Lehigh Valley lawmakers draft bill to allow family members to drop ballots into drop boxes


Lehigh Valley lawmakers are responding to plans by the Lehigh County District Attorney to assign detectives to monitor ballot boxes and review video surveillance of ballot boxes.

State Representatives Mike Schlossberg, Peter Schweyer and Jeanne McNeill, all Democrats, say they plan to introduce legislation that makes it legal for spouses and blood relatives to deliver mail-in or mail-in ballots for family members.

“I don’t think anyone can keep a straight face that there’s voter fraud or anything ridiculous,” Schlossberg told WLVR. “It’s just a husband and wife doing what they’ve been doing for years or decades – running errands like picking up groceries or picking up a prescription at the pharmacy.”

On Tuesday, District Attorney Jim Martin sent a letter to the Lehigh County Board of Elections warning voters that violations of the state’s election code will not be tolerated this primary election season. Martin, a Republican, said county detectives will physically monitor drop boxes across the county and occasionally review video surveillance of boxes.

His announcement follows an investigation sparked by a complaint from the Lehigh County Republican Committee Chairman. Earlier this month, Martin said at least 288 people cast more than one ballot in the county’s five ballot boxes leading up to the Nov. 2, 2021, general election – a violation of state election law. .

Some raised eyebrows at Martin’s statement to monitor drop boxes with county detectives. He didn’t specify how often they would do it, only that it would be once in a while.

“The Lehigh County prosecutor’s misguided decision to use his limited resources to surveil the ballot box demonstrates two things,” Schweyer said in a news release Thursday. “First, there are significant loopholes in our state laws regarding voting and, second, that even longtime and well-regarded local officials are not immune to conspiracy theories.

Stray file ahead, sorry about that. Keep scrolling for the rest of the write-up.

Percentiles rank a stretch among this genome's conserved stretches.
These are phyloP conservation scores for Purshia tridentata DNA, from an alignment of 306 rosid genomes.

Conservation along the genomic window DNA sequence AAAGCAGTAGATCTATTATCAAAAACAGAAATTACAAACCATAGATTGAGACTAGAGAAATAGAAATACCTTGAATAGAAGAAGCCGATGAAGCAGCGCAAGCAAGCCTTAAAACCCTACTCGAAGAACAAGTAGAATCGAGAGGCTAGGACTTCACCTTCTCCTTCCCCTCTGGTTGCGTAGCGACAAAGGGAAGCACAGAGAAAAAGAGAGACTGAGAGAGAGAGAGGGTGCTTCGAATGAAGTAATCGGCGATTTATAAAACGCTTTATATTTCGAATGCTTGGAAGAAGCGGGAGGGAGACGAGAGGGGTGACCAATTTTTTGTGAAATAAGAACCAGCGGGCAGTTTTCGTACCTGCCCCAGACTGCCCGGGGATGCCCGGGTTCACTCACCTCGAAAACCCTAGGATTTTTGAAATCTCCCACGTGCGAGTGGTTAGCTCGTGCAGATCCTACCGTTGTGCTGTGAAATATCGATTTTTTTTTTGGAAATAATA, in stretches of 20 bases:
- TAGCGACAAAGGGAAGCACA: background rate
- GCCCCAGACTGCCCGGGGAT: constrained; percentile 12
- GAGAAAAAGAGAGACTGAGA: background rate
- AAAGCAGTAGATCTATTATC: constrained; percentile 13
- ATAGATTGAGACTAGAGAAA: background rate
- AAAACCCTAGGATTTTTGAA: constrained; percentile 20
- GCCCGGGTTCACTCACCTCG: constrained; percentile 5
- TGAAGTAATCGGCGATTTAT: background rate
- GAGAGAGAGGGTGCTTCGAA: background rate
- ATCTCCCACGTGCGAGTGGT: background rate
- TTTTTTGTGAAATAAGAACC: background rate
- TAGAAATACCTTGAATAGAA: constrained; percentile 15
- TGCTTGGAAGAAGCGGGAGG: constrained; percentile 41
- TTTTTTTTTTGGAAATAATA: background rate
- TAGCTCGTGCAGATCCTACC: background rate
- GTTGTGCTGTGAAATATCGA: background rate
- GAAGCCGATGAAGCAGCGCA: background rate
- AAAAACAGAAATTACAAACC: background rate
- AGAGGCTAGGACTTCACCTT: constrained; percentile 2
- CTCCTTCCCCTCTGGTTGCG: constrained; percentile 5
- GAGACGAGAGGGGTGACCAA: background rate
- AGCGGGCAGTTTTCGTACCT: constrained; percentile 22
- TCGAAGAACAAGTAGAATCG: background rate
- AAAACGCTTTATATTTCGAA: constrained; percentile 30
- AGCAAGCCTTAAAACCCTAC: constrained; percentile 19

“By proposing this legislation, we hope that some common sense will be restored not only to Lehigh County, but to all of Pennsylvania.”

Under state law, people who cast someone’s ballot other than their own face penalties and fines of up to $2,500, up to two years. imprisonment or both.

Says McNeill: “People with disabilities or illness are often limited by their situation and dependent on a spouse or family member for help. We shouldn’t make it harder for these people to vote, nor should we have legislation that restricts their right to vote.

Lawmakers did not say when they expected a bill to be introduced. They said the wording was being drafted.

Schweyer suggested that Martin, the district attorney for 24 years, could face pressure from the GOP.

“He’s getting beat up by his own party for not bowing to the crazed crazed fringe and that’s his response to that,” Schweyer said.

On Wednesday, Martin said his plans were simply to enforce the law.

“It has nothing to do with partisanship,” he said in an interview. “It has to do with the application of the electoral code.” He said he was telling the public about the law because the election committee had not made it clear.

Several Democratic elected officials, candidates and lobby groups assailed Martin’s announcement shortly after it was released.

They released a statement calling it a misuse of taxpayers’ money, improper use of the district attorney’s office, possible voter intimidation and a danger to democracy.

“There is no reason for anyone to face two years in prison for taking their spouse’s ballot from the sidewalk to the drop box,” the statement said. “Deploying taxpayer-paid county detectives to investigate and prosecute these voters is absurd. Additionally, sending law enforcement within 100 feet of polling stations may, in itself, be a violation of Pennsylvania law.

Among those who signed were State House candidate Enid Santiago; Allentown Alderman and State House candidate Josh Siegel; Lehigh County Comptroller and State Senate candidate Mark Pinsley; Lehigh County Commissioners David Harrington and Zach Cole Borghi; Lehigh Valley rises; Make AP Road Action; and the Working Families Party of Pennsylvania.

Pinsley, who has argued with Martin over other issues such as the county jail, said he was warning Martin.

“We are reviewing the legality of withholding the salaries of detectives who participate in these brazen crackdown tactics,” he said in a prepared statement. “Jim should focus on real crimes like gun homicide and gun violence, but would rather waste our tax dollars pushing the dangerous Republican lie that mail-in voting and drop boxes have corrupted our election.”

A spokesperson for Martin said Thursday he had no further comment.

The situation in the Lehigh Valley was apparently attracting statewide attention.

On Thursday afternoon, Republican gubernatorial candidate and state senator Doug Mastriano said he plans to introduce legislation strengthening election laws to provide greater security.

Mastriano, of south-central Pennsylvania, said his plan was to make it a felony rather than a misdemeanor to submit ballots on behalf of others. It would also establish a statewide Election Crimes Bureau to investigate the allegations, he said.

WLVR staff members Jim Deegan and Tyler Pratt contributed to this report.


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